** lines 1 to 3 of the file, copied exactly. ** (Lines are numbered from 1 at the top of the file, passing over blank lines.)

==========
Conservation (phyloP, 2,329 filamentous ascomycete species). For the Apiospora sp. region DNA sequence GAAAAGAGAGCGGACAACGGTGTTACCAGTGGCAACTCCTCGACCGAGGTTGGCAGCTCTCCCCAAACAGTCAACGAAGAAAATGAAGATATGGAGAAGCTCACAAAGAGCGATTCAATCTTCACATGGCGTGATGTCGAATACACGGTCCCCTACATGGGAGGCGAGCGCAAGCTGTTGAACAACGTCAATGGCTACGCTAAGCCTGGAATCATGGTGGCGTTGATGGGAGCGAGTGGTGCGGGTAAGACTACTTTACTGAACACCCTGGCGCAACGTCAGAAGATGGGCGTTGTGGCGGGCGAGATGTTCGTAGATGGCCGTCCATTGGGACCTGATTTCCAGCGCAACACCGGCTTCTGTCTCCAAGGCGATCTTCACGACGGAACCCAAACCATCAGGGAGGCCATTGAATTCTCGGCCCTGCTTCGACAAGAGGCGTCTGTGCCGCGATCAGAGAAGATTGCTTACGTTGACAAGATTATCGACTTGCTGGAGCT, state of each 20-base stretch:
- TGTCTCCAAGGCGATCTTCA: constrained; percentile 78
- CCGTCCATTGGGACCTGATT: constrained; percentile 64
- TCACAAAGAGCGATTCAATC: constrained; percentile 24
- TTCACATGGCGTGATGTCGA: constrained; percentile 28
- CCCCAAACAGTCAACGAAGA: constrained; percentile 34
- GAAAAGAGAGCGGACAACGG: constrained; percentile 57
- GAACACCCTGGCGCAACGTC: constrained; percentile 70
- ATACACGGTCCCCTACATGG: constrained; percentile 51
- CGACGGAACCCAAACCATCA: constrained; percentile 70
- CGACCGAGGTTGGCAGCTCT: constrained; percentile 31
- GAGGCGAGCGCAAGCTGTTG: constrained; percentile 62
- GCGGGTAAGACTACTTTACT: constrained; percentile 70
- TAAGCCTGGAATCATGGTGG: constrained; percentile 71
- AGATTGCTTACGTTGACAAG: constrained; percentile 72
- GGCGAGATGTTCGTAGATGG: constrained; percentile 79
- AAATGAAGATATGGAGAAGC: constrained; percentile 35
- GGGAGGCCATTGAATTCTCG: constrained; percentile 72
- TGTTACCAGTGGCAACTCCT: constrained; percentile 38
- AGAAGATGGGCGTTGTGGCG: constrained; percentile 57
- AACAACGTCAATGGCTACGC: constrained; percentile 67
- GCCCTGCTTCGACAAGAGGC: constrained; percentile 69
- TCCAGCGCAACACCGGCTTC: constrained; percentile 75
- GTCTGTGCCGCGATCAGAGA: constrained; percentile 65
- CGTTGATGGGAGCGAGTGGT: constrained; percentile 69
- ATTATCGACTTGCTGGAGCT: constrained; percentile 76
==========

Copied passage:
Conservation (phyloP, 2,329 filamentous ascomycete species). For the Apiospora sp. region DNA sequence GAAAAGAGAGCGGACAACGGTGTTACCAGTGGCAACTCCTCGACCGAGGTTGGCAGCTCTCCCCAAACAGTCAACGAAGAAAATGAAGATATGGAGAAGCTCACAAAGAGCGATTCAATCTTCACATGGCGTGATGTCGAATACACGGTCCCCTACATGGGAGGCGAGCGCAAGCTGTTGAACAACGTCAATGGCTACGCTAAGCCTGGAATCATGGTGGCGTTGATGGGAGCGAGTGGTGCGGGTAAGACTACTTTACTGAACACCCTGGCGCAACGTCAGAAGATGGGCGTTGTGGCGGGCGAGATGTTCGTAGATGGCCGTCCATTGGGACCTGATTTCCAGCGCAACACCGGCTTCTGTCTCCAAGGCGATCTTCACGACGGAACCCAAACCATCAGGGAGGCCATTGAATTCTCGGCCCTGCTTCGACAAGAGGCGTCTGTGCCGCGATCAGAGAAGATTGCTTACGTTGACAAGATTATCGACTTGCTGGAGCT, state of each 20-base stretch:
- TGTCTCCAAGGCGATCTTCA: constrained; percentile 78
- CCGTCCATTGGGACCTGATT: constrained; percentile 64